Are we prepared for the "big one?"

Professor Shigenori Matsui

In his most recent publication (Law and Disaster: Earthquake, Tsunami and Nuclear Meltdown in Japan, 1st Edition, London: Routledge, 2018), Professor Shigenori Matsui examines the response of the Japanese government to what is commonly referred to as the Great East Japan Earthquake Disaster. Japanese law, policy, and infrastructure were insufficiently prepared for these disasters, and the country’s weaknesses were brutally exposed. This book analyses these failings, and discusses what Japan, and other countries, can learn from these events.

We recently had the opportunity to ask Professor Matsui some questions about his book.

What inspired you to study the legal issues which arose from the Great East Japan Earthquake Disaster?

Japan is widely believed to be well prepared for a powerful earthquake and tsunami. But the Great East Japan Earthquake Disaster revealed that Japan was awfully unprepared. I wanted to find out what went wrong and what should have been done in preparation for a massive natural disaster because I believe that the lessons we can learn from Japan would be tremendously useful for other countries.

What are some issues that arose as a result of the disaster?

Roughly 20,000 people are dead or missing as a result of the disaster. Japan was not prepared to handle such a huge number of deceased. Moreover, families of missing persons had to wait at least one year to receive life insurance payouts. Furthermore, some 450,000 people had to be evacuated and many of them lost their houses. The government had to provide emergency shelters, transitional housing and permanent housing for these disaster victims, but the government was ill prepared. The government was also unprepared to dispose of the huge amount of tsunami debris. These issues are just the tip of the iceberg of what Japan faced in the aftermath of the disaster.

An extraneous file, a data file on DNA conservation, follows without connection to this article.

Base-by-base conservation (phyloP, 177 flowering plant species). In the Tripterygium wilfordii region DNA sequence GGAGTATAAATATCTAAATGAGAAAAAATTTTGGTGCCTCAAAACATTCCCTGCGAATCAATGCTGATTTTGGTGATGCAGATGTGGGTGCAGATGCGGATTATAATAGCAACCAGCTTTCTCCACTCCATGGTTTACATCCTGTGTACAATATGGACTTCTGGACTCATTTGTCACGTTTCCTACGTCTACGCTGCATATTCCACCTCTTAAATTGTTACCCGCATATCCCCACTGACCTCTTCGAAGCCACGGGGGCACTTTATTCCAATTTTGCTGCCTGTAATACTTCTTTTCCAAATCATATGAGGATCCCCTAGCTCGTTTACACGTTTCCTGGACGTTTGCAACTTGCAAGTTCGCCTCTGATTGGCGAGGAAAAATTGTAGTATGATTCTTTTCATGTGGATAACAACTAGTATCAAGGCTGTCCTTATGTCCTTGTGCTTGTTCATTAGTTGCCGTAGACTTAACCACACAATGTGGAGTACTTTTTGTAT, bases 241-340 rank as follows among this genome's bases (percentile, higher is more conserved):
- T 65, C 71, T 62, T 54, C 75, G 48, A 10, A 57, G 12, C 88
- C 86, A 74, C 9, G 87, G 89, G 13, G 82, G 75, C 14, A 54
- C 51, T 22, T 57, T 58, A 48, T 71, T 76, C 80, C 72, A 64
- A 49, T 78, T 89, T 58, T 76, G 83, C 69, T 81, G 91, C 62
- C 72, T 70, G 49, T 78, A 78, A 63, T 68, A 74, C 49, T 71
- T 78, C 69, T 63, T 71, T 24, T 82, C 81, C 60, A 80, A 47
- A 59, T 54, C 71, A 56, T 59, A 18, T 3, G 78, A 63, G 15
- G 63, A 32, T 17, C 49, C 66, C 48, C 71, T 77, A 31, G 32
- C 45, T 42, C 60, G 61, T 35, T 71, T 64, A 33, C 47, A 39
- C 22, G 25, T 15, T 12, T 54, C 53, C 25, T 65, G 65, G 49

What steps did Japan take to remedy its shortcomings in order to restore the areas affected by the disaster?

After the clean-up, each community started rebuilding with the help of the central government. The reconstruction faced extreme difficulty because the residents could not simply restore their previous communities, and there was no prepared path for reconstruction. The government had to come up with a new reconstruction plan in order to revitalize the economy and stimulate the development while preparing for another potential massive earthquake or tsunami.

What has Japan learned from the disaster and what law and policy changes has Japan made as a result?

Japan learned many lessons including the necessity to prepare for an unprecedented powerful earthquake and tsunami, which can strike only once in thousand years, and to prepare for the aftermath of the disaster as well as the future reconstruction work. The government has enacted many statutes to incorporate these lessons and revised the disaster response plans to intensify the countermeasures. But there are many things that were not changed despite the tragedy. These deeper problems in law and politics present the toughest challenges for Japan.

What can BC learn from how Japan handled the fallout of the disaster and best prepare itself for the “big one”?

The government needs to prepare for the “big one” by intensifying construction standards, preparing emergency shelters and rescue resources, and preparing for the aftermath and reconstruction following the disaster. Every step necessitates a legal scheme in which goals and guidelines need to be established, and everyone needs to be ready to actually implement these countermeasures. There are so many lessons people could learn from Japan.

Professor Shigenori Matsui is Director of Japanese Legal Studies at the Allard School of Law. He is an internationally renowned expert in the fields of Constitutional Law, Mass Media Law and Internet Law. Before joining UBC, he was a professor at Osaka University Law School. He has served for the Japanese government as a member of the National Freedom of Information Review Board, and as an examiner for the National Bar Examination Commission.